Career change calling

Changing career at an older age - advice for you

Sarah Blinco faces up to five big fears we may have as an older career changer, and finds out how to overcome them

Did you come into the New Year ready for a change but have been stopped in your tracks? Maybe you’re bored at work, or feel called to do something totally different, but you’ve spent the best part of your 20s, 30s, 40s or more in a certain role. A career change might feel impossible – but nothing is impossible, especially today. If any of these fears resonate, we’ve got advice on how to conquer:

 

The fear: letting go of all the work you’ve done so far

The idea of leaving something behind that’s familiar, safe and reliable – something you’ve spent years building – is terrifying.

Donna Cameron works in fashion but made her big career leap after 40.

“I was an HR project manager and now I am a personal style specialist. I added an extra role, that of ethical fashion tour guide to my portfolio in my 50s. Something that helped with the transition was continuing to consult on presentation for employment… Some skills like self-promotion took longer to master in my new role, because it was unfamiliar to me. When I had made the commitment to change career, I was equal parts excited and terrified, so I told as many people as I could of my intention. That way I figured I’d feel really silly if I backed out!”

 

The fear: beginning again

Switching direction can involve a steep learning curve, but a change in perspective will help you.

Belle Lockerby explains: “I’ve made career jumps a few times – from retail buying to working with the Department of Defence to sales and marketing. The older I got, the more fear kicked in – until I decided to face it and embrace the jump. With 40 on the horizon, I shifted into Change Management, studying and working full time with two small kids, and then set up to work for myself. I stayed focused and became Australia’s first certified Gallup StrengthsFinder Coach, and have written a best-selling book! I know that your soft and technical skills can help you transition from one career to another. Everything we learn can be used; take time to reflect on past achievements because this is an important part of the transformation process.”

Don’t forget your personal network either. Think about who you can reach out to for advice or mentoring.

Career change calling

 

The fear: ‘No one will hire me at my age’

Despite being illegal, age discrimination does exist in the workplace and within the hiring process. It’s unlikely you’ll be able to combat it on your own, but you can be strategic about how you sell yourself.

Career consultant Simon Bennet from Glide Outplacement says: “Leave out direct references to your age on your resume and LinkedIn profile. Be prepared for negative feedback about your ability to change career and have a response ready for recruiters and employers who comment on your age being a drawback. Highlight your wealth of expertise and show how you have the transferable skills and maturity to make a successful change.”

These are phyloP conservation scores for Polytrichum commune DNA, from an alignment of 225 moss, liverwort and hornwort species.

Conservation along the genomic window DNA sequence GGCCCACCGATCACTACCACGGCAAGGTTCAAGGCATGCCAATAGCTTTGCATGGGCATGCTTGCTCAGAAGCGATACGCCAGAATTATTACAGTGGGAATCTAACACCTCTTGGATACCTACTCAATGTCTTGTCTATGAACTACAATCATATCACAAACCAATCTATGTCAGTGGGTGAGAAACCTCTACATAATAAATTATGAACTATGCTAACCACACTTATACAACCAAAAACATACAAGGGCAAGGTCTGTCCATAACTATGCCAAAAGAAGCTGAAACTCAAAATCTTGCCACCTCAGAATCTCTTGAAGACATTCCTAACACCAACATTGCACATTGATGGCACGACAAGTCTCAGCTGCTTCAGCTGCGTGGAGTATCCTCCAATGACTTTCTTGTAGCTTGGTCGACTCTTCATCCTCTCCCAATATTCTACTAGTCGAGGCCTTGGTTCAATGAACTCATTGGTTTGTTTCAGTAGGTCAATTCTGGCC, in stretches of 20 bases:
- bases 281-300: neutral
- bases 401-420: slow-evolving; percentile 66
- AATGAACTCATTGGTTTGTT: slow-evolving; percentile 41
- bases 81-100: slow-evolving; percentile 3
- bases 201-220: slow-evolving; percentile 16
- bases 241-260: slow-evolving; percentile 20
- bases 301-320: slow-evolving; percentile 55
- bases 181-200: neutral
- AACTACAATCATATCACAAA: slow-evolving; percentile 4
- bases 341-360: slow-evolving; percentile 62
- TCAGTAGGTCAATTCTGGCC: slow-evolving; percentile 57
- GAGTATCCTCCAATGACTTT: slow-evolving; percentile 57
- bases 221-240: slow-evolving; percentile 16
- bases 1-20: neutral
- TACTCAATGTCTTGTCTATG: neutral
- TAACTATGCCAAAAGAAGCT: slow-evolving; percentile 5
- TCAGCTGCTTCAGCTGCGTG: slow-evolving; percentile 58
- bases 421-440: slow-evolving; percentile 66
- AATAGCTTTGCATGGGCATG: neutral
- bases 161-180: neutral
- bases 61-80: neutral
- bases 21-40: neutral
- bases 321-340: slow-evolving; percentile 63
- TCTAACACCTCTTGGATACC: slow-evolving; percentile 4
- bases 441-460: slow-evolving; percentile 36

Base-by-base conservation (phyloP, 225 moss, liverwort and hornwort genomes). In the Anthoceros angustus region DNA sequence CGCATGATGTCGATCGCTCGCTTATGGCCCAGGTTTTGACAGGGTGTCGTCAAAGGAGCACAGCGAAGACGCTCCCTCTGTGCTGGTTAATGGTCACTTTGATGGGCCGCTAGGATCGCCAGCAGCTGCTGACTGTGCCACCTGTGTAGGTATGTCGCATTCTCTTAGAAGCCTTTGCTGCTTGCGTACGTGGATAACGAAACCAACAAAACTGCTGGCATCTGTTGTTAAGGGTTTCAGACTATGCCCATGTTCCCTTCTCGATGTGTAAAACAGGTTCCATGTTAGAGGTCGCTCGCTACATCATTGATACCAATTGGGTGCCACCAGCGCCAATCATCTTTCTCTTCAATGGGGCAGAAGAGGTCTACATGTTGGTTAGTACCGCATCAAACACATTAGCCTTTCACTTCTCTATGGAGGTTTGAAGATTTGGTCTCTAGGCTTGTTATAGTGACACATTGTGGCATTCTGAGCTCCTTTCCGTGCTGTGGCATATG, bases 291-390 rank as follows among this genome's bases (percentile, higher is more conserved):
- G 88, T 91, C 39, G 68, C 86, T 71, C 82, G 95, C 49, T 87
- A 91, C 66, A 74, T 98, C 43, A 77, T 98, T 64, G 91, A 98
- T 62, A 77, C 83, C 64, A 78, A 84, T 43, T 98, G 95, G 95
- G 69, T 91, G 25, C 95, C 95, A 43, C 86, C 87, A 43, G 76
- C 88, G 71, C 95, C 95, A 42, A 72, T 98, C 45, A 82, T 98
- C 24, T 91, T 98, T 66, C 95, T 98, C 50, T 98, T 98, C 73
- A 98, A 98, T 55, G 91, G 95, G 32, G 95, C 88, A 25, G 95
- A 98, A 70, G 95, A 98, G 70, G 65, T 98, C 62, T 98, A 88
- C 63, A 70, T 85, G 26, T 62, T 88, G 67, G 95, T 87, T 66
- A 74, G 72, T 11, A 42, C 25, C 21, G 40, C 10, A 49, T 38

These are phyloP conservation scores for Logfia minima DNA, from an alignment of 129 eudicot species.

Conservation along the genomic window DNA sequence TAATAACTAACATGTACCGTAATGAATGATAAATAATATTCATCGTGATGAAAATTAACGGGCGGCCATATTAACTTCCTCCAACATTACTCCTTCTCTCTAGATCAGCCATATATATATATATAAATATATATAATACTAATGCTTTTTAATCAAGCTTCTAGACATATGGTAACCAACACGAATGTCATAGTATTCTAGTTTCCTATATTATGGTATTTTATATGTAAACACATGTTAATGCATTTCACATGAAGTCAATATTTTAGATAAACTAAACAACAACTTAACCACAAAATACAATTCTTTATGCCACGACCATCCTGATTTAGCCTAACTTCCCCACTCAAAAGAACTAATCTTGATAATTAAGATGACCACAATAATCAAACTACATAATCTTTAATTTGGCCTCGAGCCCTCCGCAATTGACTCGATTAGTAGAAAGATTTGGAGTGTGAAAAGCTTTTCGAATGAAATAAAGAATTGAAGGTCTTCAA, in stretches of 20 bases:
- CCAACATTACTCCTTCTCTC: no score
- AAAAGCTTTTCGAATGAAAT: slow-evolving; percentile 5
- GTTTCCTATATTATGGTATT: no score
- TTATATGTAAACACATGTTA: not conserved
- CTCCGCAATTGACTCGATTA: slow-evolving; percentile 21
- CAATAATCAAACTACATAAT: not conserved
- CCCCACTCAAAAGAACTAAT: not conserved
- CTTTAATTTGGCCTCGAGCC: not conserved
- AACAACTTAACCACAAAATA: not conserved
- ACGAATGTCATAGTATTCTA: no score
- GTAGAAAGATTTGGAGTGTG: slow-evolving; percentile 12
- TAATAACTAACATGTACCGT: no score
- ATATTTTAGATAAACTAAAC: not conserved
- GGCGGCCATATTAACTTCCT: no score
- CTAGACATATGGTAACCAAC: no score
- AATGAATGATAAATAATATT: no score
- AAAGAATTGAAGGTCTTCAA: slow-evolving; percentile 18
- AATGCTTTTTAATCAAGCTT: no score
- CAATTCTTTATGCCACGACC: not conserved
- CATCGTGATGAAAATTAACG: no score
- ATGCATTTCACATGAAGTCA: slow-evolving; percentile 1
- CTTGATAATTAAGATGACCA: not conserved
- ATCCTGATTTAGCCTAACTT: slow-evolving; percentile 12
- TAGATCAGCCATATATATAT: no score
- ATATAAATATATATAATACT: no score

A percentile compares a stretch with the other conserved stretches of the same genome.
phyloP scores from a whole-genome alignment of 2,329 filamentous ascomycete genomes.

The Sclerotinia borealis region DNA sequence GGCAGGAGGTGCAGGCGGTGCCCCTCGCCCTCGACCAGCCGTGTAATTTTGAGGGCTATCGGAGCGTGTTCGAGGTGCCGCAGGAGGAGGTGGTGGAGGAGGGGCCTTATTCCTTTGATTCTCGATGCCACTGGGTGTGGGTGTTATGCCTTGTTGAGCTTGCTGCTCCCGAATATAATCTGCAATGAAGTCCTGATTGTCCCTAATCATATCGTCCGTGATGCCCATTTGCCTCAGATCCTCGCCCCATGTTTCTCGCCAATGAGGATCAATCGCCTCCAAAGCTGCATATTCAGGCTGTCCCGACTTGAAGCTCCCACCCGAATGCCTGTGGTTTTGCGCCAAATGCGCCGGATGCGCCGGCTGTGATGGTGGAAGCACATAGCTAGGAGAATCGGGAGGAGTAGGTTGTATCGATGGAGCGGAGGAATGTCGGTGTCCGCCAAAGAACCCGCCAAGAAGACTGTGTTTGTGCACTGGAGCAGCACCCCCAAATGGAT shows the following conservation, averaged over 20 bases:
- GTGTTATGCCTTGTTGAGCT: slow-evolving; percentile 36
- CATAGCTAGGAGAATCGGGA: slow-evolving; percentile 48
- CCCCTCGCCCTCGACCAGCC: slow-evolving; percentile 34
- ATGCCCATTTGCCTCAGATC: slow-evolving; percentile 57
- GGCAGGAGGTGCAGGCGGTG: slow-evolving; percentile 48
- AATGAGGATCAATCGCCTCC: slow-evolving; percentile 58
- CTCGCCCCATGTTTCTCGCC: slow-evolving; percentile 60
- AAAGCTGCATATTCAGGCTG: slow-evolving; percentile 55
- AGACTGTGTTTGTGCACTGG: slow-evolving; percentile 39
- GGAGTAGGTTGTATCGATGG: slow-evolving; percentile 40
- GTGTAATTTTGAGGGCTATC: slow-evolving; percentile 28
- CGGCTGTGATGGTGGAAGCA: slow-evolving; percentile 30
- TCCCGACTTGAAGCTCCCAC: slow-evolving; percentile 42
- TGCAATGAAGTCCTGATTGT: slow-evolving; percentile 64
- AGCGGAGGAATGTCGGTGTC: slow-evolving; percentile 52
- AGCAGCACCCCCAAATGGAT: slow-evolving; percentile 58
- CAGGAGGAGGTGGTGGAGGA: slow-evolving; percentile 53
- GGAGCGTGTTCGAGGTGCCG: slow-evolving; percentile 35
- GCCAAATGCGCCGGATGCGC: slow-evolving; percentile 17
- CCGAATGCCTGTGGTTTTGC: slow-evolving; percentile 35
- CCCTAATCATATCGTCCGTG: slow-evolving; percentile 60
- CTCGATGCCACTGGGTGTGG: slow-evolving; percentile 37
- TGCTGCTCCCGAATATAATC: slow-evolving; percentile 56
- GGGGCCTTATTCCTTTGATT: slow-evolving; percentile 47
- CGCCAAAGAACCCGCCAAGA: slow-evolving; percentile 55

The fear: a career change is unaffordable

Good salaries and super packages might be hard to give up, especially if you’ve got mouths to feed and bills to pay. Life’s short though, and if you’re called towards change but worried about running dry financially, get a plan together. Consider how long you can afford to not work while you’re trying something new, and how you’ll measure success.

“I was 42 when I made the switch,” says Sarah Parker. “My corporate job served a purpose, but I was tired and burnt out. I felt called to set up my own business, but worried about how we would survive financially. I applied for 6 months career break from work to test the waters. The leave was granted because my employer saw that if I returned, I’d have refreshed skills to apply to my job. Personally, I knew that if it didn’t work out for me working for myself, I had my job to go back to if I needed or wanted to at the end of the time away.”

Flexible working arrangements are commonly available now and create room for you to develop other interests. Annie Nash, 48, worked in marketing and says: “I have always been interested in nursing but to move into that field I needed training. I talked to my employer about changing my hours and negotiated a flexible working pattern which I later reduced to part time. I used the time to study and now I work in healthcare full time. I needed a change and am pleased I made it happen, even though it meant learning new skills and studying again – it’s been worth it!”

 

The fear: regret or failure

Truth is, you’re going to feel out of your depth when you first make any big change. Face that fear head on.

Career coach Simon adds the following advice for anyone considering a new path. “Decide what steps you need to take to achieve your career change and include them in a plan. Detail the specific activities involved, the tools or resources you will need and the date you would like to reach each one. Targets help us to stay motivated and enable you to track progress and achievements.”

“Making this shift happen has given me a sense that I can now do anything,” Sarah shares. “I tested myself, I took a leap of faith, and it worked. Now there’s nothing stopping me from trying again in the future if I spot a new opportunity I want to grow into.”

 

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